Diadem roundleaf bats are predominantly insectivorous, feeding mostly on large insects, favouring beetles, grasshoppers and locusts, and moths (10) (11). This species is also carnivorous having been recorded feeding on birds at two sites in Australia (10). The main foraging method is perch hunting which is a low-energy strategy. Its prey commonly move with direct and predictable flight paths, making it possible for the bats to hang from a tree branch, up to ten metres above the ground, waiting for a suitable insect to fly past. Whilst at the perch, the bat scans the area using echolocation at a constant frequency of 58 to 60 kilohertz. Once it has detected an insect, it drops from its perch and flies fast and straight to snatch its quarry from the air.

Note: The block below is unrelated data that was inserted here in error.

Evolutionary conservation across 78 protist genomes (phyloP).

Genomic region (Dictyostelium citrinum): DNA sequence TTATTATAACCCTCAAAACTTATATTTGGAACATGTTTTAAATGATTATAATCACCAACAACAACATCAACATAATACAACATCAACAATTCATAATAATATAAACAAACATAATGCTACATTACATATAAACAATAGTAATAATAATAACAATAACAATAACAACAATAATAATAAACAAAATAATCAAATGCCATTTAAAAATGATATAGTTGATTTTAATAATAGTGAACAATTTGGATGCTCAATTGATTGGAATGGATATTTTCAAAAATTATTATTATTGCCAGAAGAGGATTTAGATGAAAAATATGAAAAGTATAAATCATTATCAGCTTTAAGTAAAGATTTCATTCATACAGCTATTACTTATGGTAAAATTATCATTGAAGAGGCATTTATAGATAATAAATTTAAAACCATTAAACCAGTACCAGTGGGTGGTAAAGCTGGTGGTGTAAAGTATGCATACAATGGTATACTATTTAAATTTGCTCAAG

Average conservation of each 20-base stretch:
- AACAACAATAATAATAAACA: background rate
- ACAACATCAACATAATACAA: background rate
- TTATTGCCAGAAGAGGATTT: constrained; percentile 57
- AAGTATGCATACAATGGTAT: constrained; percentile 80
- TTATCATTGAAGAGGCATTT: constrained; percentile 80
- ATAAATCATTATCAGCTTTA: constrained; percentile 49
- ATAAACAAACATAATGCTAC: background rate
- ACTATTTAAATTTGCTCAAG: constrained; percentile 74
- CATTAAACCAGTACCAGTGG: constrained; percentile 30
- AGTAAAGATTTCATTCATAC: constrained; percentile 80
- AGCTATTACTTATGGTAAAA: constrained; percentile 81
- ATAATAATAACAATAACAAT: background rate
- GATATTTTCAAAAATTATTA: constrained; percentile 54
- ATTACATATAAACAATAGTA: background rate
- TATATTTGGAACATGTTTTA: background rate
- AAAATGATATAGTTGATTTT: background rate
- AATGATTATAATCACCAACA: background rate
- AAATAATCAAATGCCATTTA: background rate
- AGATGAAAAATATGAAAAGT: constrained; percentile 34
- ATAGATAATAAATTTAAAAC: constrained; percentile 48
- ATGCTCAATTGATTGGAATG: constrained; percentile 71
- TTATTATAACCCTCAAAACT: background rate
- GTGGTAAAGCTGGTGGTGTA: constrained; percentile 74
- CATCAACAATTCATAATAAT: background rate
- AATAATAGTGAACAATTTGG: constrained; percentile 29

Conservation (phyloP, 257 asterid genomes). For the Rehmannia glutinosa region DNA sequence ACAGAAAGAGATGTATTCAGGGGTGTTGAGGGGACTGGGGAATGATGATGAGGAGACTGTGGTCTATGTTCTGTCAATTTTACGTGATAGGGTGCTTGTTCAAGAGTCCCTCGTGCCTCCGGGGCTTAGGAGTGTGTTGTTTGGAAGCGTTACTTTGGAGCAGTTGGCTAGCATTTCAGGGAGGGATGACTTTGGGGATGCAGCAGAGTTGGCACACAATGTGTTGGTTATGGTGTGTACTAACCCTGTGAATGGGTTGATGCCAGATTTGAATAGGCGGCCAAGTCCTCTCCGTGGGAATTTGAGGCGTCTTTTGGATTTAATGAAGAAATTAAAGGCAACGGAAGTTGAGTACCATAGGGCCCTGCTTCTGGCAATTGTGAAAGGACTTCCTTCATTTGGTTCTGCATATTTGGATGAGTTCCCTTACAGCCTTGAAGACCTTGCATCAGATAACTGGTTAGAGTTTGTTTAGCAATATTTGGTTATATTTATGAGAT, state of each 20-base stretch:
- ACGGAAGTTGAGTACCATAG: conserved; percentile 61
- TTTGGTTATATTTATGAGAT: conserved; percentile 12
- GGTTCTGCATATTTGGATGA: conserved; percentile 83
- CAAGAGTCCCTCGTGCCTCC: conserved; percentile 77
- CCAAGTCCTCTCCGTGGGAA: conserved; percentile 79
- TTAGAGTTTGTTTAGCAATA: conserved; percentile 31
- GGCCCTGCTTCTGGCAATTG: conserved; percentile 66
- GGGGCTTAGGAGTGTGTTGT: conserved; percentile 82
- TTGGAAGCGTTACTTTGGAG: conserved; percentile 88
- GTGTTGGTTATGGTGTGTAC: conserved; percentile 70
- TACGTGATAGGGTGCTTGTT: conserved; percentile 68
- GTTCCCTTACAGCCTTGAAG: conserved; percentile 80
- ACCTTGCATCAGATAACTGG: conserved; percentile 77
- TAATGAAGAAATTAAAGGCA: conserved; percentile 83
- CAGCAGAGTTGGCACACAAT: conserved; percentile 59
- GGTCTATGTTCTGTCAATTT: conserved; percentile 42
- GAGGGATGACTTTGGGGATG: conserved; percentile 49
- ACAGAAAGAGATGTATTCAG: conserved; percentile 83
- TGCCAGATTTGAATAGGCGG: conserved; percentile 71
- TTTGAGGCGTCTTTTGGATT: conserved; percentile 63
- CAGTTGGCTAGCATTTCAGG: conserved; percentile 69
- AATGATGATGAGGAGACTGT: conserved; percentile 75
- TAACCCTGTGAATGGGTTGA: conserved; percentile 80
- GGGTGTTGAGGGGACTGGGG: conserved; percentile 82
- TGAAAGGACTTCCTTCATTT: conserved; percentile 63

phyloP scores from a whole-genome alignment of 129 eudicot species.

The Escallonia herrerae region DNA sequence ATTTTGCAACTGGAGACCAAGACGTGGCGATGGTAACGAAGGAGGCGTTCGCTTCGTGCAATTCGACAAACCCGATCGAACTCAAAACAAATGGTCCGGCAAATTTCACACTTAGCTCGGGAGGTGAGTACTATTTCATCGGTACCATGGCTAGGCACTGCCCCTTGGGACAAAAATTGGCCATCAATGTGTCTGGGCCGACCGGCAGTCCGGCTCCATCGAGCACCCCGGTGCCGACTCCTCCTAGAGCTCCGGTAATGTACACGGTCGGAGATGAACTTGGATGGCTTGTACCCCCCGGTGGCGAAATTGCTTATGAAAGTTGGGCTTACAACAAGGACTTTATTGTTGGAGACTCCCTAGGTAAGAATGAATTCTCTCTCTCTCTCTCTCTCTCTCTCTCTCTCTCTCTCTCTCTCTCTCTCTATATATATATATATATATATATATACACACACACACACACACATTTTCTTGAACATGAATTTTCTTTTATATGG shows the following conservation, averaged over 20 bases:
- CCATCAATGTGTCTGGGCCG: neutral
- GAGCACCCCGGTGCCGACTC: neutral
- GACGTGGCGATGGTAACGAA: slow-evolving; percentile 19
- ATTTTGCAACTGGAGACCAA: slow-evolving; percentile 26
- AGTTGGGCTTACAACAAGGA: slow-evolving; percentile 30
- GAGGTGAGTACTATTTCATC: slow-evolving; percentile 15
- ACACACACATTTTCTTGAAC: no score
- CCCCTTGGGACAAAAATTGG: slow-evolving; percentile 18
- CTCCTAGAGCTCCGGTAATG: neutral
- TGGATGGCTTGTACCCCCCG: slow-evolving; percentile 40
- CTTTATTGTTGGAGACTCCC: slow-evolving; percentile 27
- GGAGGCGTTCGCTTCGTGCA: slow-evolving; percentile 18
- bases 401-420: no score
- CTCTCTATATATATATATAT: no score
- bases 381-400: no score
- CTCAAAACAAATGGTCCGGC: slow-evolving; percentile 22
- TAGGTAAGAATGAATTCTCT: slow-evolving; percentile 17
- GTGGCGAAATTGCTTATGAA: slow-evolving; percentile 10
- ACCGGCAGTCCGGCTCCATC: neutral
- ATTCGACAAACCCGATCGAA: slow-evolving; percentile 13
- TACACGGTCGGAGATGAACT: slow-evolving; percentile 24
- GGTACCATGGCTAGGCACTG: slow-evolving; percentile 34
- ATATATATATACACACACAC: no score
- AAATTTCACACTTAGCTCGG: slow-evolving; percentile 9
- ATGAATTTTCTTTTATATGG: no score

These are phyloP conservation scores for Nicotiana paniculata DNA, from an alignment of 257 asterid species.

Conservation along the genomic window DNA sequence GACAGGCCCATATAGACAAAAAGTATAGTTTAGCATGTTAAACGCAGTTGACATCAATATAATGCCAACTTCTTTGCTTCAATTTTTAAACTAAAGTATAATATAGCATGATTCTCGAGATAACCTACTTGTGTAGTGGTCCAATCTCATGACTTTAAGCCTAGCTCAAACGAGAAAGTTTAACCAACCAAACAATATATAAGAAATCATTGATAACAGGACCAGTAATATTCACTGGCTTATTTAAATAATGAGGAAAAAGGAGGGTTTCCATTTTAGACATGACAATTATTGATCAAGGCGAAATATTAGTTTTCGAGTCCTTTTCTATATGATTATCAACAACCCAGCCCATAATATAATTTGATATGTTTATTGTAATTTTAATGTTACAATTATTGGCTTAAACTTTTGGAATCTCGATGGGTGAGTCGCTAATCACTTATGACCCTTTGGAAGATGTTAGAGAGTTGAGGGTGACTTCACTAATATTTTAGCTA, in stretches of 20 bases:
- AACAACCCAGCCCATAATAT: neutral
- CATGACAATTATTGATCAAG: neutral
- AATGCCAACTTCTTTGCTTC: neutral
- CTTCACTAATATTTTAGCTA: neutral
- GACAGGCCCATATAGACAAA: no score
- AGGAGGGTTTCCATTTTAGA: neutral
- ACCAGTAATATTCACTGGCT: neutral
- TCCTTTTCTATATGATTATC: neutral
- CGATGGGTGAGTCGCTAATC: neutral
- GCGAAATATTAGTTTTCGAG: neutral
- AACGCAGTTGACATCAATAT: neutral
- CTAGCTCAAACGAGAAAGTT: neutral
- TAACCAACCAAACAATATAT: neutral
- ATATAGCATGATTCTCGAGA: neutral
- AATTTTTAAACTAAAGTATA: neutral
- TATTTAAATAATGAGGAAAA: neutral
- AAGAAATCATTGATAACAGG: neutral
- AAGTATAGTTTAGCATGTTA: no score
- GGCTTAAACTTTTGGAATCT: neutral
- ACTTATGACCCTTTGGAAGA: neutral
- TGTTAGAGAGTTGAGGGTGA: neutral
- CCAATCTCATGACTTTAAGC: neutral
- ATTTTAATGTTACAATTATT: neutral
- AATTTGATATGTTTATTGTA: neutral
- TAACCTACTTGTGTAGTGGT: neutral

The size of the pup relative to the mother in insectivorous bats is remarkable. This species can give birth to a single pup weighing 13 grams – a quarter of its mother’s weight. The mother must carry the pup on foraging trips until it is developed enough to fly and feed alone. By one year the young diadem roundleaf bat will be ready to breed (3).